Climate change will likely increase the growing season, temperatures, and ratio of nitrogen (N) to phosphorus (P) loss from land to water. However, it is unknown how these factors influence P concentrations in streams. We sought to evaluate differences in biotic and abiotic processes affecting stream sediment P dynamics under different temperature and N-enrichment regimes. Three sediments of varying P composition and sorption characteristics were placed into a fluvarium. Synthetic runoff water, with or without added N, was added to the flume's reservoir, and the solution was maintained at 19 or 26°C. Water and sediment samples were taken with time since runoff was introduced. The rate and magnitude of P uptake by sediment was greater at 19°C compared with 26°C, and also when N was added compared with no N added. Analysis of sediment samples indicated that P uptake via abiotic processes was greater at 19 than at 26°C. The addition of N stimulated P uptake by the microbial biomass at 19°C, but microbial uptake was potentially inhibited at 26°C. Because microbial biomass is a temporary store of P, these data suggest that more P may be available with increasing temperatures during the growing season, especially under baseflow, implying that strategies to mitigate P losses from land to water should be strengthened to prevent potential water quality impairment.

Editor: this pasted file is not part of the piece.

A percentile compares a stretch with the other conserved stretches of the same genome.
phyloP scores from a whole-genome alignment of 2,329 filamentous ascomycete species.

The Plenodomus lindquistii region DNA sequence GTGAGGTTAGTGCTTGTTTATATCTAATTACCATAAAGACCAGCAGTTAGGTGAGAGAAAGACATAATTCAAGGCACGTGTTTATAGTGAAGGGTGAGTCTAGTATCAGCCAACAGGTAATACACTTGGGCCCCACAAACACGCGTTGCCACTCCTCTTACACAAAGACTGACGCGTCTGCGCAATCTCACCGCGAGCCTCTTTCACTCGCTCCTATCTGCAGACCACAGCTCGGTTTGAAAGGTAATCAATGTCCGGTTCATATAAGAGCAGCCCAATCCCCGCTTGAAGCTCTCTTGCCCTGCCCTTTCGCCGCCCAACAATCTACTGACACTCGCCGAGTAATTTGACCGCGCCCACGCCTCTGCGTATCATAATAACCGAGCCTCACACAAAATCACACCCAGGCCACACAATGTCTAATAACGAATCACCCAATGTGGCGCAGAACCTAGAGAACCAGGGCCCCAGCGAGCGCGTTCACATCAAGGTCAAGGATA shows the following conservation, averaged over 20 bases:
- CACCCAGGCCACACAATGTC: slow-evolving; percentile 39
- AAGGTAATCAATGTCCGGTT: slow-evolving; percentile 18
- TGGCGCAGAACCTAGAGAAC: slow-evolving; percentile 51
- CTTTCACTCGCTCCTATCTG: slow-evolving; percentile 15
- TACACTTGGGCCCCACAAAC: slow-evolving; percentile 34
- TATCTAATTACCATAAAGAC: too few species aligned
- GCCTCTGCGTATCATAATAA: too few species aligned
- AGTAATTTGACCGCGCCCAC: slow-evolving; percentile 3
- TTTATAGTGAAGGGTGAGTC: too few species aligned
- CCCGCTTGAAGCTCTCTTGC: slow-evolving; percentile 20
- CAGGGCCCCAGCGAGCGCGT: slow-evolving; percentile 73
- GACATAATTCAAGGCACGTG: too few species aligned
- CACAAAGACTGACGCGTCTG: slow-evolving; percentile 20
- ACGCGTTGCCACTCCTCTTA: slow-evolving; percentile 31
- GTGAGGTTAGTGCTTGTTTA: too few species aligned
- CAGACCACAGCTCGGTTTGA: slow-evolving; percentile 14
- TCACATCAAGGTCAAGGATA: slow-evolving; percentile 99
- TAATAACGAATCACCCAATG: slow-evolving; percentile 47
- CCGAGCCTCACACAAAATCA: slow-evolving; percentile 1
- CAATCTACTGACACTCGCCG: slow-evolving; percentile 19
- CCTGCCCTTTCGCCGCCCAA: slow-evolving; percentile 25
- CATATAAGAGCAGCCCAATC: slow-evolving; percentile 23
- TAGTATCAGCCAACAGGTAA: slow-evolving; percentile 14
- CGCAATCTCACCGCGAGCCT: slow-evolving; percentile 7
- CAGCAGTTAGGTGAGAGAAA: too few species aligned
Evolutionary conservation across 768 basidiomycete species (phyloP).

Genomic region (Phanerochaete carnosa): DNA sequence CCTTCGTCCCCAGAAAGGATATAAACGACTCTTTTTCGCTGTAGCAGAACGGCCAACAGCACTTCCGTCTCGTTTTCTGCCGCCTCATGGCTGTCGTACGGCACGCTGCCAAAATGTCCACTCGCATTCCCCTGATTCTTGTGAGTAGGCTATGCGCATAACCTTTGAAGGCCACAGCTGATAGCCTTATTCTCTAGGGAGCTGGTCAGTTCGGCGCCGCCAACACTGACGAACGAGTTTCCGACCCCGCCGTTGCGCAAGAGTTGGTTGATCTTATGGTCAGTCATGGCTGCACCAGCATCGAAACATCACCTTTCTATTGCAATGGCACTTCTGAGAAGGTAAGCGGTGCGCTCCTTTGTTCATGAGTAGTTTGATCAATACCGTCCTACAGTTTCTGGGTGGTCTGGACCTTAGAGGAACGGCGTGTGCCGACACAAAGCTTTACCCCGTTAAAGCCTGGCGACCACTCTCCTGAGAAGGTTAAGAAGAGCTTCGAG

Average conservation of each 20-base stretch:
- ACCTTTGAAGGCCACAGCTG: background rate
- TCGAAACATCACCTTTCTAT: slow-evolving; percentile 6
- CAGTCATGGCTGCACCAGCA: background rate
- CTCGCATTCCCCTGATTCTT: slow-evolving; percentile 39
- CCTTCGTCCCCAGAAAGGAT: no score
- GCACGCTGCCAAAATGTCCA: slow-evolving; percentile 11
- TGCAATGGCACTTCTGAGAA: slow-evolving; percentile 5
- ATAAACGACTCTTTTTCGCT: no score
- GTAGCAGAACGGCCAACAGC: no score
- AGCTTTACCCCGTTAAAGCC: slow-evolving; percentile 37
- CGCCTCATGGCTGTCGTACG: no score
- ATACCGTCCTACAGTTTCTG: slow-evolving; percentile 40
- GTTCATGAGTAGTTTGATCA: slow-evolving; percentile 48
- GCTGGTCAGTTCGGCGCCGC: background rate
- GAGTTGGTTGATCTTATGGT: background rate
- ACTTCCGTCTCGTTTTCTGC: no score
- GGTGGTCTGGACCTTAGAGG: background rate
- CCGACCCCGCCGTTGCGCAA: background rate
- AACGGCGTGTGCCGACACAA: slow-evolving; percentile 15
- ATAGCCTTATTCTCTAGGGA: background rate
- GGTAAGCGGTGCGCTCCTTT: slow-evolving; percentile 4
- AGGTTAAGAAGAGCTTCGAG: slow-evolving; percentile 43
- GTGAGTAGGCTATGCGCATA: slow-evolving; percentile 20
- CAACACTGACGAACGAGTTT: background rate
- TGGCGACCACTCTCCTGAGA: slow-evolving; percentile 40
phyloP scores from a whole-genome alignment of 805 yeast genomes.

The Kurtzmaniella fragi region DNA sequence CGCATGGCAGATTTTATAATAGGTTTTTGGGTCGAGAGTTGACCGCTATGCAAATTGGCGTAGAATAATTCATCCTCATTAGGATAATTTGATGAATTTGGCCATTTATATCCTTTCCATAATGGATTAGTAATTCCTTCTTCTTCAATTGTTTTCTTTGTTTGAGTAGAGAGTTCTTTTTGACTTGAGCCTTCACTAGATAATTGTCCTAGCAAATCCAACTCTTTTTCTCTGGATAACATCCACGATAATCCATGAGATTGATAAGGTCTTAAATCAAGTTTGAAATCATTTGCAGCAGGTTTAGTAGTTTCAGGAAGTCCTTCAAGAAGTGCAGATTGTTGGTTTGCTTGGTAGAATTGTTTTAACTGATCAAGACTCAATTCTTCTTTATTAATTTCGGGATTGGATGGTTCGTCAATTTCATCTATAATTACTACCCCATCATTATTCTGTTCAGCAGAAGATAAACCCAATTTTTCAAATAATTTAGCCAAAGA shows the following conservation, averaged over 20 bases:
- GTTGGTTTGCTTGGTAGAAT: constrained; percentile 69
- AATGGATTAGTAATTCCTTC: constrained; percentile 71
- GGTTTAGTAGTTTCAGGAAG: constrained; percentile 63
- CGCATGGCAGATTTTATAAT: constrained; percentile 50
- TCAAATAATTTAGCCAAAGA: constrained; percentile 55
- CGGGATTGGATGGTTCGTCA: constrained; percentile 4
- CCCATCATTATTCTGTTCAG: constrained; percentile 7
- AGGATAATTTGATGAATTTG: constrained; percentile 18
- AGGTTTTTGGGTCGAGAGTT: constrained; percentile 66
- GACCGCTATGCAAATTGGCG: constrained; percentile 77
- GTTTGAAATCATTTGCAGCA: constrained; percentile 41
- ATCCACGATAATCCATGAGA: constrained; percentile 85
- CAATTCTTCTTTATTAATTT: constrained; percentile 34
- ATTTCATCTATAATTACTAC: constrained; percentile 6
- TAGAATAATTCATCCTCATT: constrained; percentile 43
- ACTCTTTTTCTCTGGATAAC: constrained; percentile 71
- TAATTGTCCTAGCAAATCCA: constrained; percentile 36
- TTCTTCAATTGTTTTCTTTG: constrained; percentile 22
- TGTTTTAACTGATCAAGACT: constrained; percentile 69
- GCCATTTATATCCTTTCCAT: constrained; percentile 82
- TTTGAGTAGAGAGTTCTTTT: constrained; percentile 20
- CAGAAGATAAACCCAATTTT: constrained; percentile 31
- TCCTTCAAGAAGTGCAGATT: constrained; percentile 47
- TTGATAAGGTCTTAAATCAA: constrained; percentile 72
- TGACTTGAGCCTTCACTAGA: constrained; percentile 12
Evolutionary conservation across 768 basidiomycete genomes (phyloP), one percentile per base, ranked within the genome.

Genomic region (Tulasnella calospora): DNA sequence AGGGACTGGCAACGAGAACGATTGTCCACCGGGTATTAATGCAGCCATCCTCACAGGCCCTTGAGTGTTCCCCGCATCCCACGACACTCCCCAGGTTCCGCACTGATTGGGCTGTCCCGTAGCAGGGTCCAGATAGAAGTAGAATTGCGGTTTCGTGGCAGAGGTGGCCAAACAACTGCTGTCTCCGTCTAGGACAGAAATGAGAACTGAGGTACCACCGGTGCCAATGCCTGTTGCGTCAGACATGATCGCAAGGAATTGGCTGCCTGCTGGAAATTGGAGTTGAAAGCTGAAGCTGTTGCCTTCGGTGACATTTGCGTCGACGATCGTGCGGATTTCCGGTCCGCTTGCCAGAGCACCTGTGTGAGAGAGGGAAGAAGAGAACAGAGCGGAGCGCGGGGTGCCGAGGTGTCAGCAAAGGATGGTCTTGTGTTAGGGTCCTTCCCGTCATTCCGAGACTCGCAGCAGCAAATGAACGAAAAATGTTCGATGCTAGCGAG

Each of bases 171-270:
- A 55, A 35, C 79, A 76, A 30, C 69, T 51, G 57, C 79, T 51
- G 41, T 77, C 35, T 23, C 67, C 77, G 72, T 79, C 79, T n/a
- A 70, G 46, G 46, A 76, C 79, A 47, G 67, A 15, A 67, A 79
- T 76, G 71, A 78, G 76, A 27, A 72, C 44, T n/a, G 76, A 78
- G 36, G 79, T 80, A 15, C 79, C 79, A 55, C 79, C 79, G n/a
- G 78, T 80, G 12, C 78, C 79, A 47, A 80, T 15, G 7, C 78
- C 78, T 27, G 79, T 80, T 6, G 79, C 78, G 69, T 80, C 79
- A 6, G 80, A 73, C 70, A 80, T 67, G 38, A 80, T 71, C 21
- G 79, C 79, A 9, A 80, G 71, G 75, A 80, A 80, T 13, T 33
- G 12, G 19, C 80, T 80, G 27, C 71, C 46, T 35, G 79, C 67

All Science Journal Classification (ASJC) codes
- Environmental Engineering
- Water Science and Technology
- Waste Management and Disposal
- Management, Monitoring, Policy and Law